Alaska Governor Bill Walker during a meeting of the National Governors Association at the White House in Washington, DC, February 23, 2015.
Photograph by Jim Watson—AFP/Getty Images
By Claire Groden
December 10, 2015

If Alaska Gov. Bill Walker gets his way, the 49th state will begin to levy an income tax for the first time in 35 years.

In his “New Sustainable Alaska Plan” unveiled Wednesday, Walker called for measures to address the state’s expected $3.5 billion budget shortfall. Alaska fuels 90% of its general fund with oil tax revenue, according to a report by the Rockefeller Institute of Government at the State University of New York. But with oil prices and production in free-fall, the state is debating other methods to fund its services.

Oil-rich Alaska’s residents are accustomed to one of the lowest tax burdens in the nation, according to the Tax Foundation—it’s the only state that doesn’t levy either an income tax or a sales tax of its own. Plus, residents enjoy an annual royalties check for oil revenue that averaged a record $2,072 this year, according to the Wall Street Journal.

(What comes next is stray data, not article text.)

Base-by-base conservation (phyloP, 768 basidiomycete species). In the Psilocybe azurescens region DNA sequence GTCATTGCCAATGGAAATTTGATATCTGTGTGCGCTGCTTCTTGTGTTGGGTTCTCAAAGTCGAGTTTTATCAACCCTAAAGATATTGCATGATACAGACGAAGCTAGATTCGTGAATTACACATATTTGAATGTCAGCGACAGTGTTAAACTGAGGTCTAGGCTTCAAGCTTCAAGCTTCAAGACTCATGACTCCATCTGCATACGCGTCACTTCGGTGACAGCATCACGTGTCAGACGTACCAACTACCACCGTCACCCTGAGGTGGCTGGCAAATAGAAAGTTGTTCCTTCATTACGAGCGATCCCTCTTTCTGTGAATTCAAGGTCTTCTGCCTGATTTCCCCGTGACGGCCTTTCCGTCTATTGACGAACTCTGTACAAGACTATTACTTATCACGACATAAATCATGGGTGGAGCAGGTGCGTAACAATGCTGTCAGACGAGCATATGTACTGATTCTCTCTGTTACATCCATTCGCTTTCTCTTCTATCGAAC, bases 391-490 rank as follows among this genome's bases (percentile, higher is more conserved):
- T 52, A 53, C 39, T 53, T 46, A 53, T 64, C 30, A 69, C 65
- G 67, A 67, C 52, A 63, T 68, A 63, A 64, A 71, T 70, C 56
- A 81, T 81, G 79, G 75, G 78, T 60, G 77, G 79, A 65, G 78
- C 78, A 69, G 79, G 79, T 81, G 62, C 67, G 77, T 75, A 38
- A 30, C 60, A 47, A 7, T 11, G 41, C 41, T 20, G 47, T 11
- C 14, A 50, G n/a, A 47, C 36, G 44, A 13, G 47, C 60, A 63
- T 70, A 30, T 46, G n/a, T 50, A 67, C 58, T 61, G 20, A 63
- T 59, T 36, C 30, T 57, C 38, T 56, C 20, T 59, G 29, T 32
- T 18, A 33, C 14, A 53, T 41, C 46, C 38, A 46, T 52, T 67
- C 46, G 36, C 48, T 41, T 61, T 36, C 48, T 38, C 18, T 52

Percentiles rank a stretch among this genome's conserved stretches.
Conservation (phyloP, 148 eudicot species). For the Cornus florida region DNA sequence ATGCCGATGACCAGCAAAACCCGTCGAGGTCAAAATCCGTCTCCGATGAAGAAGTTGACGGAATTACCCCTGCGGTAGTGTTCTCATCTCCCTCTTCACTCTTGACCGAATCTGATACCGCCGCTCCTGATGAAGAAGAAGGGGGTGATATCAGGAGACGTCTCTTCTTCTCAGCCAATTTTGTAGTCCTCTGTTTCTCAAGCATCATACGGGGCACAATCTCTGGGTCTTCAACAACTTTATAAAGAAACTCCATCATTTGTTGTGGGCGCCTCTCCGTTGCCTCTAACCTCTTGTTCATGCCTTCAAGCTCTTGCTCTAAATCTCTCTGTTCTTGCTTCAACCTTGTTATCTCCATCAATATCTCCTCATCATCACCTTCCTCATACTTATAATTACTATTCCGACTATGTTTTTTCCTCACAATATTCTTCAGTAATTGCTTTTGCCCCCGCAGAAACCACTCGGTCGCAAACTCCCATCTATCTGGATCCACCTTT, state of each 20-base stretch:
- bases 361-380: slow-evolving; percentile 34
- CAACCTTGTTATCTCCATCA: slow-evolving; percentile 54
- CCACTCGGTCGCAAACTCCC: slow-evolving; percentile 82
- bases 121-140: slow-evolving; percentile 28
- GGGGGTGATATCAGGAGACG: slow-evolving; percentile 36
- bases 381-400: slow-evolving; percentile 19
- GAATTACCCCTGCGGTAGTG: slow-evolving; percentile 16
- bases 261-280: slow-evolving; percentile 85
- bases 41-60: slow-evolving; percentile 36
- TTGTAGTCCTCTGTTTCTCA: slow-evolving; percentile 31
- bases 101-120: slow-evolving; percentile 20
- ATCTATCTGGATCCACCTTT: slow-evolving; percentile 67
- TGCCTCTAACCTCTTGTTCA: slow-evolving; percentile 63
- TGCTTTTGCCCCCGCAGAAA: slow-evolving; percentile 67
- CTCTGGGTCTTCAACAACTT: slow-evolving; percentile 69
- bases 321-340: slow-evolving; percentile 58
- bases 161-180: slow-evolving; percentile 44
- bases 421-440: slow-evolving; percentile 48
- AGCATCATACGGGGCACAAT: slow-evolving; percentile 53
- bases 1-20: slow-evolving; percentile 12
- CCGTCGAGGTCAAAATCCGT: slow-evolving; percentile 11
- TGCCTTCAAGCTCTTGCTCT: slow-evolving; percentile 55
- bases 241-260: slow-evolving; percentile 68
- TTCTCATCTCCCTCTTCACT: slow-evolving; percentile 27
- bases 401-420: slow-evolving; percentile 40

But Walker’s proposed budget would put the kibosh on those luxuries. He’s suggested levying an income tax that would take about 1.5% of the average household income, as well as reducing royalties checks. The budget would free up more money with $100 million in operational cuts, a higher minimum tax on the oil industry, and taxes on alcohol, tobacco, and motor oil.

While many state legislators in Alaska praised the Gov. Walker for attempting to close the deficit, they disagreed over the details of how much more fat could be trimmed from the budget before raising taxes. Few of the details of his budget will be popular. “I’ll certainly give credit for trying,” Democratic State Sen. Bill Wielechowski told the Alaska Daily News. “But, I mean, does he really think he’s going to get this past the Legislature?”

“This is a major paradigm shift in how the State of Alaska conducts business,” Walker said in a press release. “That’s because we cannot continue with business as usual and live solely off of our natural resource revenues. Never before has the state faced a deficit so large that we are draining more than $9 million from savings every day. Fortunately, those who came before us had the wisdom to set aside money for a rainy day. Well, it’s raining now.”

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